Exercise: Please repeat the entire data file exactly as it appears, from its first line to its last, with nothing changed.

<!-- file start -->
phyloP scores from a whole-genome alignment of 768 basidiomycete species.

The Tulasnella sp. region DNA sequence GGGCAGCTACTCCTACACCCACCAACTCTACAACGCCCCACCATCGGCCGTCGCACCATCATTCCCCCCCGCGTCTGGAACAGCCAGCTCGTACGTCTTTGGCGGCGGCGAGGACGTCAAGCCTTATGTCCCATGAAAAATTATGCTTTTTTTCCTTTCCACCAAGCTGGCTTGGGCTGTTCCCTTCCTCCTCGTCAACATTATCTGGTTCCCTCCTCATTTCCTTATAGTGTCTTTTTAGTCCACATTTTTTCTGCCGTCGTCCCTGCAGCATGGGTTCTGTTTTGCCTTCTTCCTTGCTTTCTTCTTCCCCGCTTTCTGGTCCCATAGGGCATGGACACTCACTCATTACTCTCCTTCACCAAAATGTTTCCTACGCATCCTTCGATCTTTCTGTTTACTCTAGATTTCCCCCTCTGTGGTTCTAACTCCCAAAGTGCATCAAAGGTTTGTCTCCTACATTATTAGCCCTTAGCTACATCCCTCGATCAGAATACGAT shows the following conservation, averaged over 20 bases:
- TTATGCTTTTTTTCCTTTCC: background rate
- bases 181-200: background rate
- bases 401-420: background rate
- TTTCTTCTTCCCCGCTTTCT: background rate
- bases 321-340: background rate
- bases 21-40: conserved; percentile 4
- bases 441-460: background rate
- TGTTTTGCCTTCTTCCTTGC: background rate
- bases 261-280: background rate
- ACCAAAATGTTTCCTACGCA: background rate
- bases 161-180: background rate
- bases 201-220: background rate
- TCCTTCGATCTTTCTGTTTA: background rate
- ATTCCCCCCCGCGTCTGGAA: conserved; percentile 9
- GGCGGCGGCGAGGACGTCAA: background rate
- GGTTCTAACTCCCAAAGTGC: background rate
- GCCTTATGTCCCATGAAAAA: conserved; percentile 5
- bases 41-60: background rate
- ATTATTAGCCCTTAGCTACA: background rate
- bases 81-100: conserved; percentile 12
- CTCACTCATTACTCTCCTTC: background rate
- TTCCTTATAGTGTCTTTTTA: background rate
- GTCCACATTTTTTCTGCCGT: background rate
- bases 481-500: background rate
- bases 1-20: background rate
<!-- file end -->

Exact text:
phyloP scores from a whole-genome alignment of 768 basidiomycete species.

The Tulasnella sp. region DNA sequence GGGCAGCTACTCCTACACCCACCAACTCTACAACGCCCCACCATCGGCCGTCGCACCATCATTCCCCCCCGCGTCTGGAACAGCCAGCTCGTACGTCTTTGGCGGCGGCGAGGACGTCAAGCCTTATGTCCCATGAAAAATTATGCTTTTTTTCCTTTCCACCAAGCTGGCTTGGGCTGTTCCCTTCCTCCTCGTCAACATTATCTGGTTCCCTCCTCATTTCCTTATAGTGTCTTTTTAGTCCACATTTTTTCTGCCGTCGTCCCTGCAGCATGGGTTCTGTTTTGCCTTCTTCCTTGCTTTCTTCTTCCCCGCTTTCTGGTCCCATAGGGCATGGACACTCACTCATTACTCTCCTTCACCAAAATGTTTCCTACGCATCCTTCGATCTTTCTGTTTACTCTAGATTTCCCCCTCTGTGGTTCTAACTCCCAAAGTGCATCAAAGGTTTGTCTCCTACATTATTAGCCCTTAGCTACATCCCTCGATCAGAATACGAT shows the following conservation, averaged over 20 bases:
- TTATGCTTTTTTTCCTTTCC: background rate
- bases 181-200: background rate
- bases 401-420: background rate
- TTTCTTCTTCCCCGCTTTCT: background rate
- bases 321-340: background rate
- bases 21-40: conserved; percentile 4
- bases 441-460: background rate
- TGTTTTGCCTTCTTCCTTGC: background rate
- bases 261-280: background rate
- ACCAAAATGTTTCCTACGCA: background rate
- bases 161-180: background rate
- bases 201-220: background rate
- TCCTTCGATCTTTCTGTTTA: background rate
- ATTCCCCCCCGCGTCTGGAA: conserved; percentile 9
- GGCGGCGGCGAGGACGTCAA: background rate
- GGTTCTAACTCCCAAAGTGC: background rate
- GCCTTATGTCCCATGAAAAA: conserved; percentile 5
- bases 41-60: background rate
- ATTATTAGCCCTTAGCTACA: background rate
- bases 81-100: conserved; percentile 12
- CTCACTCATTACTCTCCTTC: background rate
- TTCCTTATAGTGTCTTTTTA: background rate
- GTCCACATTTTTTCTGCCGT: background rate
- bases 481-500: background rate
- bases 1-20: background rate